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Catchdubs And DJ Ayers - Start Spreading The News

Author: Nina Bertok
Monday, May 18, 2009

New York, New York, it’s a helluva town. We know it, you know it and Nick ‘Catchdubs’ Barat knows it. 3D’s Nina Bertok speaks to Catchdubs and DJ Ayers about their love of NYC and its importance in the musical world, ahead of their set at Chinese Laundry.

Getting noticed in a city most consider as the world’s entertainment hub isn’t easy – but if you’re lucky enough to be New York-based DJ Ayers and Nick Catchdubs, standing out among the crowd is pretty easy. Welcome to the future of the hip hop/electronica crossover.

As both DJ and co-founder of Fool’s Gold Records with New York’s other rising star A-Trak, Nick ‘Catchdubs’ Barat is well aware of the kind of competition he is up against.

“I feel like the cream of the crop always ends up being from New York City, or at least based here,” he claims. “There are so many DJs in New York that you seriously have to fight just to be noticed, period. Once you do make it, though, it’s cool that this is the kind of city that lets you get to the top of your game. Everyone that is a part of this New York scene, and especially with our label Fool’s Gold, we all support one another, though. It’s an expensive city, not just compared to the whole country, but the whole world. New York is the hub for all media and entertainment, so if you’re going to stand out, you really have to do something special and put absolutely everything into it.”

And while the tunes must be nothing less than top-notch, Barat points out that most of the city’s artists tend to have a distinct, instantly-recognisable New York sound about them – whatever that is.

“You can get a group of artists who are doing completely different things, yet a lot of the time you’re also able to tell that they’re from here – it’s strange. Maybe it’s the vibe more so than the sound, I don’t know. All I know is that when we play other places, so many times people have come up to us after hearing our DJing style and said, ‘oh, you guys are from New York, right- I can tell!’”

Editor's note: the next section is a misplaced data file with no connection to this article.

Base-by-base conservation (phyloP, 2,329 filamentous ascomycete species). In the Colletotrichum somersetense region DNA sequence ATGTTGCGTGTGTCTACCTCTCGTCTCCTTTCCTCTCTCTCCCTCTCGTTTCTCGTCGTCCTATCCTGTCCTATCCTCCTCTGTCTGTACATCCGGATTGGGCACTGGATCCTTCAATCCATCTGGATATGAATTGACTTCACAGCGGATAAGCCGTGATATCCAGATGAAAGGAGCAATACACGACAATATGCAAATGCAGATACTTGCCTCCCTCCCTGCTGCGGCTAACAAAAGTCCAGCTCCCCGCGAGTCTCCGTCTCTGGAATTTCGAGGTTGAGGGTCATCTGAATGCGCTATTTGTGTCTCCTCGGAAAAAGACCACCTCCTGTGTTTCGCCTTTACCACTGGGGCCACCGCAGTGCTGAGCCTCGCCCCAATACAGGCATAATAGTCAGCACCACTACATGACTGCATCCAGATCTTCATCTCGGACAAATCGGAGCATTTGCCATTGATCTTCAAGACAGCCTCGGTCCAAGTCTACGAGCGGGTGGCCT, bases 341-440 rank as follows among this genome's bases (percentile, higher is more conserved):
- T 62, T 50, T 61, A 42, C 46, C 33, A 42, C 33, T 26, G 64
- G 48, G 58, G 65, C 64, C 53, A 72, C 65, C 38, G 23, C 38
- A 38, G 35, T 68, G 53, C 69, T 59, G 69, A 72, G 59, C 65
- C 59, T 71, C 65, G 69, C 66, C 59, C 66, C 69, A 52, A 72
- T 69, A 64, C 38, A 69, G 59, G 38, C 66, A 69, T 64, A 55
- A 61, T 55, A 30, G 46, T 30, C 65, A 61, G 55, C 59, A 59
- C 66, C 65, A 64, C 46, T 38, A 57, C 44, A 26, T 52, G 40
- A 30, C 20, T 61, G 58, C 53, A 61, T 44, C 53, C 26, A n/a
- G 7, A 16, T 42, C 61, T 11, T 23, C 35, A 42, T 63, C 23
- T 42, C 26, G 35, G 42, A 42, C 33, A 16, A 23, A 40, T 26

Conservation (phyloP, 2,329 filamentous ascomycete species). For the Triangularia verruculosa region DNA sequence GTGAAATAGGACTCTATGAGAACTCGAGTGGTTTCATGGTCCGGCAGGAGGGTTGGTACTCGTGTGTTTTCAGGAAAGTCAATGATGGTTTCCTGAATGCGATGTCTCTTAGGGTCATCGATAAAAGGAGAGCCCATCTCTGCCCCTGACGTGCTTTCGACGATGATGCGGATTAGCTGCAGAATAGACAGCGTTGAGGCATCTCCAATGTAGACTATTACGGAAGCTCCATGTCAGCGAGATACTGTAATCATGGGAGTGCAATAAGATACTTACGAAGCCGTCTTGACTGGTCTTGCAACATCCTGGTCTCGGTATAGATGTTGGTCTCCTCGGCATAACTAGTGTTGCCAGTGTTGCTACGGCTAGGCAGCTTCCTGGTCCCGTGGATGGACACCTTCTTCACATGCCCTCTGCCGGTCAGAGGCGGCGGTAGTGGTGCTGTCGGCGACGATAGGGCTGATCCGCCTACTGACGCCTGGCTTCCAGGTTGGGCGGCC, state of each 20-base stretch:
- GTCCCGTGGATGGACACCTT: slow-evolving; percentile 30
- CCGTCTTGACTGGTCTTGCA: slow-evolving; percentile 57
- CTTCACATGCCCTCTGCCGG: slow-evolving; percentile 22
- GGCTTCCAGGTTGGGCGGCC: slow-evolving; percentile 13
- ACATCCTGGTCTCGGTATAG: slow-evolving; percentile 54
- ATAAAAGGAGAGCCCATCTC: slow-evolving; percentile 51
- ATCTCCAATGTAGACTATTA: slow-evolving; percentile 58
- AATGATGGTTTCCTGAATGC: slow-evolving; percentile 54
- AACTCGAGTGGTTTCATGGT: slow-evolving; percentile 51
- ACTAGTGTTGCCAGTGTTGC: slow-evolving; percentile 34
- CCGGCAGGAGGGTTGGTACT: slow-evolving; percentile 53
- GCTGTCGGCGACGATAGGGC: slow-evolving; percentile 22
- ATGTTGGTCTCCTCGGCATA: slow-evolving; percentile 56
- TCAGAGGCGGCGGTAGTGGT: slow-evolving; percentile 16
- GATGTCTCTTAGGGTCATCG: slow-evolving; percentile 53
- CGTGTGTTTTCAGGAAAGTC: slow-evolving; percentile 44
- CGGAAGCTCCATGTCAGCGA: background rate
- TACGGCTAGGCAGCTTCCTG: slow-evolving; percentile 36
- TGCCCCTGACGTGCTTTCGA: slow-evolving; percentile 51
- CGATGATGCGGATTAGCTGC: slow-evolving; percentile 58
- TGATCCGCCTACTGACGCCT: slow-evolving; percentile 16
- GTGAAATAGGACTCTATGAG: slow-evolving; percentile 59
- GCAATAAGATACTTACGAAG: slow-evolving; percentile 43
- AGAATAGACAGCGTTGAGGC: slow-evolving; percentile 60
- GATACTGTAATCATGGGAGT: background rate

Fellow New Yorker DJ Ayers, knows exactly what Barat is talking about. Though born in Mississippi, Ayers Haxton relocated to the Big Apple where he started The Rub at Southpaw – one of the city’s biggest, no-bullshit dance parties that pretty soon also saw Barat join its fast-growing DJ family.

As Haxton adds, from a DJing perspective his decision to move to New York was possibly the best he’d ever made at that point. “It’s an awesome city in that, if you wanted to go see the best house DJs in the world, you could go out on a Friday night and see them, it’s as simple as that. Or if you wanted to go see the best hip hop music, or even a mainstream party, whatever – you can find it all in New York City every night. There is an energy about the place, it’s such a huge melting pot. On that note, I will also say that even though a lot of great music comes from New York, music in general is becoming de-centralised which means, I think, in the future it’s going to matter less and less where you come from. And the genres are blending into one another, which is good for DJs like us who have been doing that for a while already. Hip hop people are more aware of house music, New York rappers are aware of Swedish and Norwegian pop stars… Everybody is watching everybody else. Five years ago, you wouldn’t have thought that could ever happen.”